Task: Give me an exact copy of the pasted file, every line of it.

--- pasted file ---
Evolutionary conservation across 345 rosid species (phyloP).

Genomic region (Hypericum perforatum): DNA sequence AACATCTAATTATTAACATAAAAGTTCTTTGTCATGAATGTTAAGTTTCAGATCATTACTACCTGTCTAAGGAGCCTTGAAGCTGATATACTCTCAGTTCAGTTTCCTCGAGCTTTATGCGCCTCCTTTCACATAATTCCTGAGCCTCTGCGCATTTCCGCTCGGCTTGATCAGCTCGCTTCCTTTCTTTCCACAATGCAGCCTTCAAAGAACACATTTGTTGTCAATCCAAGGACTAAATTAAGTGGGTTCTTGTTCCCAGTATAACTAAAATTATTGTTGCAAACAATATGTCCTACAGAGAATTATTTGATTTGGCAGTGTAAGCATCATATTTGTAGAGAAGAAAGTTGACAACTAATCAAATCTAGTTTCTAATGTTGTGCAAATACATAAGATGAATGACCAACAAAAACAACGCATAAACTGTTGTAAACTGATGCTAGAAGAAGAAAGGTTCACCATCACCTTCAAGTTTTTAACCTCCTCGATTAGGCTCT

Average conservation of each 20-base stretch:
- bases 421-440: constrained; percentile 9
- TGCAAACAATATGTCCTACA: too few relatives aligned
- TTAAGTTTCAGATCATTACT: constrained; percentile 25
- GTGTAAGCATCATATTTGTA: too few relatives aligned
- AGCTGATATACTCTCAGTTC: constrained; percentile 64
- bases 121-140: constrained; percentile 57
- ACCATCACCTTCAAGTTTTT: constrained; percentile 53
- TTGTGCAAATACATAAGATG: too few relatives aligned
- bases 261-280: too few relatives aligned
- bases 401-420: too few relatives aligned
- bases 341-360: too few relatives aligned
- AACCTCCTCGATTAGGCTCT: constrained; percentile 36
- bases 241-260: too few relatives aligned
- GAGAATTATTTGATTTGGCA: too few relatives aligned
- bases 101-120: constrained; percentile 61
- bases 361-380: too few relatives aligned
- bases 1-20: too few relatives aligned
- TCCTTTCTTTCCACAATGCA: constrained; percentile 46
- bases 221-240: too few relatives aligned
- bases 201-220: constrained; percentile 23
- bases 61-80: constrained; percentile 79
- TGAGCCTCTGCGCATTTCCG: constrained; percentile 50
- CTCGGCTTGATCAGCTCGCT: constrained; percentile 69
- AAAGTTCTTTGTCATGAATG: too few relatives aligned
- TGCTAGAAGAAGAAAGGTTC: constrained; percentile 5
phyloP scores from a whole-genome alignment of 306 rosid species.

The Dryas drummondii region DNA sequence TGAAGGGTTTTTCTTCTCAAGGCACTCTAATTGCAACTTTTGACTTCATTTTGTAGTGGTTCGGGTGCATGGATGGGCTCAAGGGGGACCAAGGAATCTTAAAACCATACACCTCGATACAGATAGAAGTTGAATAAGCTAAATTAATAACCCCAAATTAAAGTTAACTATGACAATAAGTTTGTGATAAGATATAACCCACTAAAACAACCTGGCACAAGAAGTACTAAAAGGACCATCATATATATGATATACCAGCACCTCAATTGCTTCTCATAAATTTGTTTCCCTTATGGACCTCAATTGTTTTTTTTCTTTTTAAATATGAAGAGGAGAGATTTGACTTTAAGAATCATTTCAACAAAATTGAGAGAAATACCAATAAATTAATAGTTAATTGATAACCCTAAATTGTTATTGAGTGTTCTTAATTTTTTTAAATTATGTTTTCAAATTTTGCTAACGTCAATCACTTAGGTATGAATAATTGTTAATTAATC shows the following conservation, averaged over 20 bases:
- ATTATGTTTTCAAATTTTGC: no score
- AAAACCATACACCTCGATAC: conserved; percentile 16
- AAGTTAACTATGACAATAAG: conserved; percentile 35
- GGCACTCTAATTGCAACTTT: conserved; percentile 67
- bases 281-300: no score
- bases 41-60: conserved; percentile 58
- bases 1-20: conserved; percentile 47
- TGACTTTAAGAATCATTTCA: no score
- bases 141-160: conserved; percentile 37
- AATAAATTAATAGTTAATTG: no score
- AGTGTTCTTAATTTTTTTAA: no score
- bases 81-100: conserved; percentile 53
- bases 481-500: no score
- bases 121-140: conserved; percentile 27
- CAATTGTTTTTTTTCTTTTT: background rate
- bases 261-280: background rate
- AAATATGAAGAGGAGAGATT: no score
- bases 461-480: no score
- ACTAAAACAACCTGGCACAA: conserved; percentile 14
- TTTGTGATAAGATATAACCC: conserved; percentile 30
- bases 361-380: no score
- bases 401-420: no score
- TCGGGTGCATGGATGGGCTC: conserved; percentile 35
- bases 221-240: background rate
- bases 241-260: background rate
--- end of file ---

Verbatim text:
Evolutionary conservation across 345 rosid species (phyloP).

Genomic region (Hypericum perforatum): DNA sequence AACATCTAATTATTAACATAAAAGTTCTTTGTCATGAATGTTAAGTTTCAGATCATTACTACCTGTCTAAGGAGCCTTGAAGCTGATATACTCTCAGTTCAGTTTCCTCGAGCTTTATGCGCCTCCTTTCACATAATTCCTGAGCCTCTGCGCATTTCCGCTCGGCTTGATCAGCTCGCTTCCTTTCTTTCCACAATGCAGCCTTCAAAGAACACATTTGTTGTCAATCCAAGGACTAAATTAAGTGGGTTCTTGTTCCCAGTATAACTAAAATTATTGTTGCAAACAATATGTCCTACAGAGAATTATTTGATTTGGCAGTGTAAGCATCATATTTGTAGAGAAGAAAGTTGACAACTAATCAAATCTAGTTTCTAATGTTGTGCAAATACATAAGATGAATGACCAACAAAAACAACGCATAAACTGTTGTAAACTGATGCTAGAAGAAGAAAGGTTCACCATCACCTTCAAGTTTTTAACCTCCTCGATTAGGCTCT

Average conservation of each 20-base stretch:
- bases 421-440: constrained; percentile 9
- TGCAAACAATATGTCCTACA: too few relatives aligned
- TTAAGTTTCAGATCATTACT: constrained; percentile 25
- GTGTAAGCATCATATTTGTA: too few relatives aligned
- AGCTGATATACTCTCAGTTC: constrained; percentile 64
- bases 121-140: constrained; percentile 57
- ACCATCACCTTCAAGTTTTT: constrained; percentile 53
- TTGTGCAAATACATAAGATG: too few relatives aligned
- bases 261-280: too few relatives aligned
- bases 401-420: too few relatives aligned
- bases 341-360: too few relatives aligned
- AACCTCCTCGATTAGGCTCT: constrained; percentile 36
- bases 241-260: too few relatives aligned
- GAGAATTATTTGATTTGGCA: too few relatives aligned
- bases 101-120: constrained; percentile 61
- bases 361-380: too few relatives aligned
- bases 1-20: too few relatives aligned
- TCCTTTCTTTCCACAATGCA: constrained; percentile 46
- bases 221-240: too few relatives aligned
- bases 201-220: constrained; percentile 23
- bases 61-80: constrained; percentile 79
- TGAGCCTCTGCGCATTTCCG: constrained; percentile 50
- CTCGGCTTGATCAGCTCGCT: constrained; percentile 69
- AAAGTTCTTTGTCATGAATG: too few relatives aligned
- TGCTAGAAGAAGAAAGGTTC: constrained; percentile 5
phyloP scores from a whole-genome alignment of 306 rosid species.

The Dryas drummondii region DNA sequence TGAAGGGTTTTTCTTCTCAAGGCACTCTAATTGCAACTTTTGACTTCATTTTGTAGTGGTTCGGGTGCATGGATGGGCTCAAGGGGGACCAAGGAATCTTAAAACCATACACCTCGATACAGATAGAAGTTGAATAAGCTAAATTAATAACCCCAAATTAAAGTTAACTATGACAATAAGTTTGTGATAAGATATAACCCACTAAAACAACCTGGCACAAGAAGTACTAAAAGGACCATCATATATATGATATACCAGCACCTCAATTGCTTCTCATAAATTTGTTTCCCTTATGGACCTCAATTGTTTTTTTTCTTTTTAAATATGAAGAGGAGAGATTTGACTTTAAGAATCATTTCAACAAAATTGAGAGAAATACCAATAAATTAATAGTTAATTGATAACCCTAAATTGTTATTGAGTGTTCTTAATTTTTTTAAATTATGTTTTCAAATTTTGCTAACGTCAATCACTTAGGTATGAATAATTGTTAATTAATC shows the following conservation, averaged over 20 bases:
- ATTATGTTTTCAAATTTTGC: no score
- AAAACCATACACCTCGATAC: conserved; percentile 16
- AAGTTAACTATGACAATAAG: conserved; percentile 35
- GGCACTCTAATTGCAACTTT: conserved; percentile 67
- bases 281-300: no score
- bases 41-60: conserved; percentile 58
- bases 1-20: conserved; percentile 47
- TGACTTTAAGAATCATTTCA: no score
- bases 141-160: conserved; percentile 37
- AATAAATTAATAGTTAATTG: no score
- AGTGTTCTTAATTTTTTTAA: no score
- bases 81-100: conserved; percentile 53
- bases 481-500: no score
- bases 121-140: conserved; percentile 27
- CAATTGTTTTTTTTCTTTTT: background rate
- bases 261-280: background rate
- AAATATGAAGAGGAGAGATT: no score
- bases 461-480: no score
- ACTAAAACAACCTGGCACAA: conserved; percentile 14
- TTTGTGATAAGATATAACCC: conserved; percentile 30
- bases 361-380: no score
- bases 401-420: no score
- TCGGGTGCATGGATGGGCTC: conserved; percentile 35
- bases 221-240: background rate
- bases 241-260: background rate